Sikhism

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Will Canadians See The Jagmeet Singh Beneath The Turban?

Canadians can be judgey when it comes to politicians' appearances. Stephen Harper was fat-shamed over his fondness for root beer. Chrystia Freeland takes heat for often wearing the same dress. And if Tom Mulcair's beard was a topic for the last federal campaign, it's certain Singh's beard, tuban, and kirpan -- all tenets of his faith -- will be the subject of discussion at the coffee shop, the ice rink, and on talk radio.
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Diversity Requires Effort For All Canadians

Discrimination still exists and the racist posters that surfaced across the University of Alberta campus this week were a reminder of that fact. The posters featured a picture of a Sikh man and disparaging captions targeting Sikh values. As a turban-wearing Sikh, the hatred and ignorance that motivates such material is very close to home for me and the broader Sikh community.
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I Don't Want to Be the Only Minority at the Table. I Want to Add More Chairs

I remember so distinctly staring around at the room of Toronto Star editors and the people around me, including my own fellow interns, and I remember the exact moment of realizing that everyone in that room, except me, was white. I often believe its all too easy when you exist as a member of the "other," like a minority community like ours, for someone to cling to the idea of being the "first one," the "only one" and achieve what they can in the world for themselves and then go home with the pride of that recognition and nothing else. What if instead of believing there are limited seats to the table, we all chose to add more chairs?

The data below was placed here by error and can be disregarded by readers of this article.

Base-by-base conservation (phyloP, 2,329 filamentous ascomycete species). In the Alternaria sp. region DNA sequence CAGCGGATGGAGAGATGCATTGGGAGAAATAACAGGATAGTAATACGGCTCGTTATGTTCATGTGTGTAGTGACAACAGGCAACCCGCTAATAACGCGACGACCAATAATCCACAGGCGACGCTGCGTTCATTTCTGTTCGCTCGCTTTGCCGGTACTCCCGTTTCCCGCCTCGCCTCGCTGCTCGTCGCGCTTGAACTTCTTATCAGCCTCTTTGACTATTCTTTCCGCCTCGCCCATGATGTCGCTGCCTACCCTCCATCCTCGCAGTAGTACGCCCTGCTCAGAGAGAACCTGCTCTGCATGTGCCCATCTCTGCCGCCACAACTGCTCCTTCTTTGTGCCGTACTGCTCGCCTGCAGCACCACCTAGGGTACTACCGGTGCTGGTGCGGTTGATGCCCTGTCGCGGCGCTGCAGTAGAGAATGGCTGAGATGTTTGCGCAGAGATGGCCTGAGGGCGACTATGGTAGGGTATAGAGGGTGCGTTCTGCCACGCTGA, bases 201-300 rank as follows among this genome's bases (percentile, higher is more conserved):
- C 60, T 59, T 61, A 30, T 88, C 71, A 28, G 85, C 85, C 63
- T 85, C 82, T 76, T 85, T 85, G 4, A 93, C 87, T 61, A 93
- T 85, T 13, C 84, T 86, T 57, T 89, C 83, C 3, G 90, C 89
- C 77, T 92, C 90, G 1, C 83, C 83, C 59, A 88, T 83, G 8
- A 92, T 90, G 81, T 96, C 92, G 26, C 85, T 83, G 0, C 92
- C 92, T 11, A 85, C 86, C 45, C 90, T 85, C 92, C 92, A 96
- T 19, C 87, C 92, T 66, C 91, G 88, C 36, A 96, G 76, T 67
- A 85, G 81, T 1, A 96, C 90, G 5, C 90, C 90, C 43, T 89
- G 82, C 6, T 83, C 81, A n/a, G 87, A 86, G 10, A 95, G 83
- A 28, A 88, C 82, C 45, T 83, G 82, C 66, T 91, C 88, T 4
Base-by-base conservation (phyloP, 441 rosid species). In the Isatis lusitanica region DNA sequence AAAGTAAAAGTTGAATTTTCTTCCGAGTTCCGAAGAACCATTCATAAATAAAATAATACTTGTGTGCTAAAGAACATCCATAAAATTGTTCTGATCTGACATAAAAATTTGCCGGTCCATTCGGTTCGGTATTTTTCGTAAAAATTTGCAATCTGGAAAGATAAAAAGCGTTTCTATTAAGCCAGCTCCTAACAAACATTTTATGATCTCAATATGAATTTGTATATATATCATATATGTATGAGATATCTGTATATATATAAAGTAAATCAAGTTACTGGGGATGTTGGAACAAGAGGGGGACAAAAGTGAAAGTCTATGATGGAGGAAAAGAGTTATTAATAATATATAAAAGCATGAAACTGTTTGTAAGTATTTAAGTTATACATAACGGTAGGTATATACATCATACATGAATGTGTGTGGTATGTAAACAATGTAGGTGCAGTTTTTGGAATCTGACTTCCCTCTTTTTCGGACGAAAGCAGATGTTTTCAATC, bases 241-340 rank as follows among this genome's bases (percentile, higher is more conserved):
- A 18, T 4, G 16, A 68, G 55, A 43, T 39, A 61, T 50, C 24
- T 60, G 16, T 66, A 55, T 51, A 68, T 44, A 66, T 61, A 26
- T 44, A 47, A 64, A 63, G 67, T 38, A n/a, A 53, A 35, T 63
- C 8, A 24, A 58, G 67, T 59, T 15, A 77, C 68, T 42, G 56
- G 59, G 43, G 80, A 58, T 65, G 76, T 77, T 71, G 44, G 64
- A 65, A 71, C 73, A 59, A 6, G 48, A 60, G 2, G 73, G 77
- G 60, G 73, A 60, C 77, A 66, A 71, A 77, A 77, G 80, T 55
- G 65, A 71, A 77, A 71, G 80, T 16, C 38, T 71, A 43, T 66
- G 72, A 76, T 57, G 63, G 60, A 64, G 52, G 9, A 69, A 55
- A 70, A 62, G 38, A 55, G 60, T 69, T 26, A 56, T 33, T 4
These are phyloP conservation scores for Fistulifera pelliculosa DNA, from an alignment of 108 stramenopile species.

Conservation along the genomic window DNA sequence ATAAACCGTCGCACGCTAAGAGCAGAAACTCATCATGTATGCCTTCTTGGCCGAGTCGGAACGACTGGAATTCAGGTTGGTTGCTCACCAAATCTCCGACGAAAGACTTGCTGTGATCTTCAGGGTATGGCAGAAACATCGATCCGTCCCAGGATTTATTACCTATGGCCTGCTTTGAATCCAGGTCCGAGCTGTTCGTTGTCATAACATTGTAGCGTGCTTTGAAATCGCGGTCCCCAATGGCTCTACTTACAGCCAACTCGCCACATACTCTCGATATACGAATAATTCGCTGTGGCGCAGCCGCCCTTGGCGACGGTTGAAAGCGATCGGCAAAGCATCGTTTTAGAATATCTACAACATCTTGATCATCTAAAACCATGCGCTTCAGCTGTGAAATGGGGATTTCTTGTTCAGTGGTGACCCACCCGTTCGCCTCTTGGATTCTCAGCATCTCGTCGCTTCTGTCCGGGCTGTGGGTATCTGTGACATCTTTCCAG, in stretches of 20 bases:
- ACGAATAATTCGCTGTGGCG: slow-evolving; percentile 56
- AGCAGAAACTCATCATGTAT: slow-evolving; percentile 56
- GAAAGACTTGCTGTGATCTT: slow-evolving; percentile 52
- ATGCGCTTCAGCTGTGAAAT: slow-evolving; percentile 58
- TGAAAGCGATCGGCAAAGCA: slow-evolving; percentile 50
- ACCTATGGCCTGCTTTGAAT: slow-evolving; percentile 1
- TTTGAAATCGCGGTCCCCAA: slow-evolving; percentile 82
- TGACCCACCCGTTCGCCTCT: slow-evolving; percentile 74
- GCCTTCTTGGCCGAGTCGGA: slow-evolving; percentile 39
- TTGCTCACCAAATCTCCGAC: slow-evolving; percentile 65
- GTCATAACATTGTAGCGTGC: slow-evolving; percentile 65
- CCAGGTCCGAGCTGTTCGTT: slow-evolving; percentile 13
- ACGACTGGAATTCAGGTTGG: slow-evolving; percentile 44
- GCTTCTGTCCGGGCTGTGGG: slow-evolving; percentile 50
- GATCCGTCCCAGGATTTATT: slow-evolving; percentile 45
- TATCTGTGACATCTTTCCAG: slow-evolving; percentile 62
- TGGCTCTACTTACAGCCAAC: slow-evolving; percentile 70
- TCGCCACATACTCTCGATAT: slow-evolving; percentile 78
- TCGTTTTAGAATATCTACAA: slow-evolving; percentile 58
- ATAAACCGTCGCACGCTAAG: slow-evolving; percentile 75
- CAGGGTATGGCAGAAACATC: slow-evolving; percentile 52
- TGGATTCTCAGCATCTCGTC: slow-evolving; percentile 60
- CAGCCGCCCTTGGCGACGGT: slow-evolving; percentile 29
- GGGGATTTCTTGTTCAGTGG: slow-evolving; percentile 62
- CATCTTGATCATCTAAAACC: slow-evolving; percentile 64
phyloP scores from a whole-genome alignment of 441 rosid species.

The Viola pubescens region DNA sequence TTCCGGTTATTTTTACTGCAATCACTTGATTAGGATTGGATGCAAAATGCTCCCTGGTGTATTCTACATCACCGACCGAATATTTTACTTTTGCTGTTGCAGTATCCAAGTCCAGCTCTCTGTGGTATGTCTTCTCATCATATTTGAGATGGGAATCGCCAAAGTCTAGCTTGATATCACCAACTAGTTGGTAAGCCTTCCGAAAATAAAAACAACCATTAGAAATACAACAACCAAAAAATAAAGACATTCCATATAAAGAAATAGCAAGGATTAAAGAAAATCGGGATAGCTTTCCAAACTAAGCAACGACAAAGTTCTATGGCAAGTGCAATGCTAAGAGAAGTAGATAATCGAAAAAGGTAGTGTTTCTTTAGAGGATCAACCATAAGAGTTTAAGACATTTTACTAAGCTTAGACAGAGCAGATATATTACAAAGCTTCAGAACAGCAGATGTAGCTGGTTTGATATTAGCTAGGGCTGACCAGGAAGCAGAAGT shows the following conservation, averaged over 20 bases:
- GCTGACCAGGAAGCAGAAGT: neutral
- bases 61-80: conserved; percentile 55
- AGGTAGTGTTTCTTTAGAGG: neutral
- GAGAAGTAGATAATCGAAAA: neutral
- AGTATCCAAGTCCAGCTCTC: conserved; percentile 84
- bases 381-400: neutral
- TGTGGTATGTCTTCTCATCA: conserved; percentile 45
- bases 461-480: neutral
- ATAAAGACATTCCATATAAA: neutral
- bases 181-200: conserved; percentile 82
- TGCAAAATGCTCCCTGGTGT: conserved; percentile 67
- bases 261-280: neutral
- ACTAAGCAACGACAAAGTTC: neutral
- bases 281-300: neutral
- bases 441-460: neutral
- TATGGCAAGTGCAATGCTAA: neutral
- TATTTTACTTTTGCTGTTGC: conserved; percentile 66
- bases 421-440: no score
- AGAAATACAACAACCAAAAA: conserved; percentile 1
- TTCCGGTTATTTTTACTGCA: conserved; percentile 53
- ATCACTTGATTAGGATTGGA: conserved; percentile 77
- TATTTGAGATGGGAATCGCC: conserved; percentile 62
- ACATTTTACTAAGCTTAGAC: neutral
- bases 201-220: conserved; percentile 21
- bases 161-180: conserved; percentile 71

Why This Feminist Atheist Still Celebrates Diwali

I began to question religion at a very young age. I suppose my early interest in science and constant observations of the mistreatment of women in Hinduism and Indian culture played a large role. Thankfully, I was raised by an intelligent, progressive woman who welcomed and encouraged my critical thought. Even as I started to question religion in general and mine in particular, I continued to celebrate Diwali. It seems to be the one day of the year where the whole country puts aside its trivial differences, lights up, and celebrates together as one. That's a holiday that even the most crotchety atheists, this one included, can celebrate.